Five keys for Bernard Hopkins
Plotting a path to victory for Bernard Hopkins against Chad Dawson
Bad fights are a dime a dozen, but the massive failure of the light heavyweight title match between champion Bernard Hopkins and Chad Dawson in October has to rank with the worst of them. Staged in Los Angeles, where neither fighter had ties, the bout received considerable buildup and pay-per-view treatment even as most experts predicted an ugly clash of styles.
The fight proved to be worse than expected. The first round was a snoozer, and after the fighters got tangled in Round 2, Dawson essentially body-slammed Hopkins to the canvas, leaving him with a shoulder injury and no chance of continuing. The fight ended unceremoniously in a TKO win for Dawson and was later overturned to a no-decision, which combined with the bluster and bad blood between the fighters to leave the faint stench of a bad pro wrestling match.
On Saturday, Hopkins (52-5-2, 32 KOs) and Dawson (30-1, 17 KOs) will meet in a rematch that carries far less expectation and anticipation but is exceptionally relevant to the careers of both fighters. Style issues aside, the fight has merit: With the light heavyweight title again on the line, Hopkins, 47, will bring his unrivaled ring savvy and gift for strategy, while Dawson, 29, supplies the range, explosiveness and speed in a classic youth-versus-experience matchup.
With the stage set, here are five keys to victory for Hopkins:
Busy is better
|One thing about Dawson: He needs spaces to work and move. He can't fight his way out of a jam, and he doesn't deal well with awkward or complicated styles. Hopkins already tangled with him, and we all remember what happened: Dawson lost it, and then we lost the chance to see the remainder of the fight. Ugly or pretty, landing or missing, Hopkins needs to keep throwing and moving on Dawson, and then use his ring IQ to find the mistakes he can use in his favor.|
|Dawson likes to fake a jab and then drop his guard before letting his hands go back out. If Hopkins stays alert and calls Dawson's bluff, the champ will get a split-second when he has the upper hand in the counterpunching department. And Hopkins is a pretty good counterpuncher, especially in the short range with his decent uppercut. If he hangs around and uses those opportunities to close the range on the taller and rangier challenger, Hopkins could end up connecting with a few good combinations.|
Just the opposite
|If a fighter uses an orthodox stance, the first things a trainer will tell him about the dangers of facing a southpaw are: Don't throw a lazy jab, don't stay in front of him, and avoid the right hook. Well, on this occasion, Hopkins might be better served to execute the opposite game plan. A constant jab -- even a lazy one -- might put Dawson on the defensive and keep him trying to figure out a way to connect. And staying in one place could bait Dawson into moving around, giving Hopkins more chances to mount a steady offensive effort.|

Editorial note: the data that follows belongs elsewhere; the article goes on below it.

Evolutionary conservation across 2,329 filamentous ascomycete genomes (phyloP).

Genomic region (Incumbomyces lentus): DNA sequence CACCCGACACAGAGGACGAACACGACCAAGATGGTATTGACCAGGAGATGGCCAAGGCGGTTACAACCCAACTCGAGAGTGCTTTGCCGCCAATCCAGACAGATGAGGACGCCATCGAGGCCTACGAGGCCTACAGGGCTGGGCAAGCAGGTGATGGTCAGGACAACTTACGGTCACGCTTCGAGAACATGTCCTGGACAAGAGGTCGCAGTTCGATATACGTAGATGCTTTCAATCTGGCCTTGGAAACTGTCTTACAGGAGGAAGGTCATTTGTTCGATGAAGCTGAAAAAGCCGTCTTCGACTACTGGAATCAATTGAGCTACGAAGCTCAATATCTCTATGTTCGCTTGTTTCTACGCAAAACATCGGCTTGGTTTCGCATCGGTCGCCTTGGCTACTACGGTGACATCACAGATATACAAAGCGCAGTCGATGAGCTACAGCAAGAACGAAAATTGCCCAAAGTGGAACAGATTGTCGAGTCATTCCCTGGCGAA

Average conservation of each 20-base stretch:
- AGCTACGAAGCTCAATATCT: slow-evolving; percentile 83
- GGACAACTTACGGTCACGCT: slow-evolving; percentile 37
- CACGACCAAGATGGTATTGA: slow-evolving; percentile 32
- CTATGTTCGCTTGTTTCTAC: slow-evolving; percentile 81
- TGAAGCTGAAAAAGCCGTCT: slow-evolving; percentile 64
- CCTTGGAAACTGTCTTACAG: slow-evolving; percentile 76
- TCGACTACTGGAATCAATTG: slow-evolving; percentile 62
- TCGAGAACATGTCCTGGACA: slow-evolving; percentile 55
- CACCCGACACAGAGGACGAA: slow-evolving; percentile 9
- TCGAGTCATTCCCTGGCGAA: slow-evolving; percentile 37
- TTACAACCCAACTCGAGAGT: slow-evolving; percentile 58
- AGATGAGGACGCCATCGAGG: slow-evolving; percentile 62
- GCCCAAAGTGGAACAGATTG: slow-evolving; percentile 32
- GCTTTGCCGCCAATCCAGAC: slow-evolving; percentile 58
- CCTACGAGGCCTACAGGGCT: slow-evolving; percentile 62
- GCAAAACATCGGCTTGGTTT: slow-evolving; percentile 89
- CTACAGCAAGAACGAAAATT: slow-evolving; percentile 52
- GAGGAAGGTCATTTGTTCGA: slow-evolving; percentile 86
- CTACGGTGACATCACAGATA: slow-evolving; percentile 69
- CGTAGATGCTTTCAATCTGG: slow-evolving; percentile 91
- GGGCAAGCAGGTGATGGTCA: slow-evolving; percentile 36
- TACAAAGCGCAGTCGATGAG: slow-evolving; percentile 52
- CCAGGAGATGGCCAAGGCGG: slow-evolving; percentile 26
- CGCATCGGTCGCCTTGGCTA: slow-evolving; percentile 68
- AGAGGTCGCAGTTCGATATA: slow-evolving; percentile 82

Catch him on the way out
|Hopkins is a great aggressor in retreat. Dawson has been nailed several times while getting careless in the pursuit of his opponent, so this is a no-brainer. The reach disadvantage for Hopkins should be reason enough to try this tactic. It's imperative for Hopkins to bridge the enormous gap between him and Dawson, and making the challenger come to him and then catch him with a counterpunch before moving aside could prove to be a cool addition to Hopkins' arsenal. Plus, B-Hop hasn't scored a KO in ages, so his power isn't all there anymore. If Hopkins can meet Dawson's oncoming force with the power of his own punches, the collision should cause more damage.|
Triumph of the will
|There's no other way to put it: Hopkins is inches closer to retirement every time he steps into the ring. His experience is huge, his heart is unquestionable, and his desire to win has kept him competitive at the highest level of boxing for a quarter of a century. He needs to translate this passion and focus into mental dominance of Dawson. Hopkins has the moves and the savvy for it. All he needs to do is put it together for one final (or not, who knows?) climb up the mountaintop -- another milestone in a legendary career.|
Diego Morilla is a contributor to ESPNdeportes.com.
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